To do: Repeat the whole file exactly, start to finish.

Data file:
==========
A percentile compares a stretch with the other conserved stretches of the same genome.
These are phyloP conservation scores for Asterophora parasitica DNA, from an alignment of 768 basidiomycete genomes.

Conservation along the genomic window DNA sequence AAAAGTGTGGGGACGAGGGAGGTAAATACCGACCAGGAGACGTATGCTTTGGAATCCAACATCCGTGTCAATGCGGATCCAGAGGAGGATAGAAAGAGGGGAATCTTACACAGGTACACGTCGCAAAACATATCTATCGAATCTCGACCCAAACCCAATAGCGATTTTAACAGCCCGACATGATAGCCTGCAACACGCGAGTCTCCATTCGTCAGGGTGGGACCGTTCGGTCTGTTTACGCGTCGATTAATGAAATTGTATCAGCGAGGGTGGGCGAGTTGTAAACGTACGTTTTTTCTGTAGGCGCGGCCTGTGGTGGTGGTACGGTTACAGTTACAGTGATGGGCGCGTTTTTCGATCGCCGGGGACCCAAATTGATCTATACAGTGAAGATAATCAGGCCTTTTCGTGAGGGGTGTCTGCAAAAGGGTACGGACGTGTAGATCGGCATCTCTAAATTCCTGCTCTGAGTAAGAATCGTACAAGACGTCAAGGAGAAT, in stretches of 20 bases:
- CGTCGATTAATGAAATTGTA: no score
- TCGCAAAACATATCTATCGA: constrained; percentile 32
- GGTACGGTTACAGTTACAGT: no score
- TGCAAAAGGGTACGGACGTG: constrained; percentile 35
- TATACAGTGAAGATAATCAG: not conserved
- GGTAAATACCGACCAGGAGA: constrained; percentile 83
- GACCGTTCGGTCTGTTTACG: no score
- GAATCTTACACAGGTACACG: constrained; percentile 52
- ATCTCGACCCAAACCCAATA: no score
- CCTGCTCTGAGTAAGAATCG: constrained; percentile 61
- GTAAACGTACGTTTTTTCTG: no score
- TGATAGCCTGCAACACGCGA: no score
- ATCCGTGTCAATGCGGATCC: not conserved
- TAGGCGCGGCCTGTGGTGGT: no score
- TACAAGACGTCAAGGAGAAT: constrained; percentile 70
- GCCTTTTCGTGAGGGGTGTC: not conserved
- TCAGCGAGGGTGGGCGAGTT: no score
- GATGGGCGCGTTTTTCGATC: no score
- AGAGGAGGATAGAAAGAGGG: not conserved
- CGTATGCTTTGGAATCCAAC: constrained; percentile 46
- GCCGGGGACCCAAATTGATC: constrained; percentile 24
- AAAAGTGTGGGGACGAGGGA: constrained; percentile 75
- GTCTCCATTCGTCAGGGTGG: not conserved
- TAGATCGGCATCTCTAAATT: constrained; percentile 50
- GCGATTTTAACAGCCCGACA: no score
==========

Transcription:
A percentile compares a stretch with the other conserved stretches of the same genome.
These are phyloP conservation scores for Asterophora parasitica DNA, from an alignment of 768 basidiomycete genomes.

Conservation along the genomic window DNA sequence AAAAGTGTGGGGACGAGGGAGGTAAATACCGACCAGGAGACGTATGCTTTGGAATCCAACATCCGTGTCAATGCGGATCCAGAGGAGGATAGAAAGAGGGGAATCTTACACAGGTACACGTCGCAAAACATATCTATCGAATCTCGACCCAAACCCAATAGCGATTTTAACAGCCCGACATGATAGCCTGCAACACGCGAGTCTCCATTCGTCAGGGTGGGACCGTTCGGTCTGTTTACGCGTCGATTAATGAAATTGTATCAGCGAGGGTGGGCGAGTTGTAAACGTACGTTTTTTCTGTAGGCGCGGCCTGTGGTGGTGGTACGGTTACAGTTACAGTGATGGGCGCGTTTTTCGATCGCCGGGGACCCAAATTGATCTATACAGTGAAGATAATCAGGCCTTTTCGTGAGGGGTGTCTGCAAAAGGGTACGGACGTGTAGATCGGCATCTCTAAATTCCTGCTCTGAGTAAGAATCGTACAAGACGTCAAGGAGAAT, in stretches of 20 bases:
- CGTCGATTAATGAAATTGTA: no score
- TCGCAAAACATATCTATCGA: constrained; percentile 32
- GGTACGGTTACAGTTACAGT: no score
- TGCAAAAGGGTACGGACGTG: constrained; percentile 35
- TATACAGTGAAGATAATCAG: not conserved
- GGTAAATACCGACCAGGAGA: constrained; percentile 83
- GACCGTTCGGTCTGTTTACG: no score
- GAATCTTACACAGGTACACG: constrained; percentile 52
- ATCTCGACCCAAACCCAATA: no score
- CCTGCTCTGAGTAAGAATCG: constrained; percentile 61
- GTAAACGTACGTTTTTTCTG: no score
- TGATAGCCTGCAACACGCGA: no score
- ATCCGTGTCAATGCGGATCC: not conserved
- TAGGCGCGGCCTGTGGTGGT: no score
- TACAAGACGTCAAGGAGAAT: constrained; percentile 70
- GCCTTTTCGTGAGGGGTGTC: not conserved
- TCAGCGAGGGTGGGCGAGTT: no score
- GATGGGCGCGTTTTTCGATC: no score
- AGAGGAGGATAGAAAGAGGG: not conserved
- CGTATGCTTTGGAATCCAAC: constrained; percentile 46
- GCCGGGGACCCAAATTGATC: constrained; percentile 24
- AAAAGTGTGGGGACGAGGGA: constrained; percentile 75
- GTCTCCATTCGTCAGGGTGG: not conserved
- TAGATCGGCATCTCTAAATT: constrained; percentile 50
- GCGATTTTAACAGCCCGACA: no score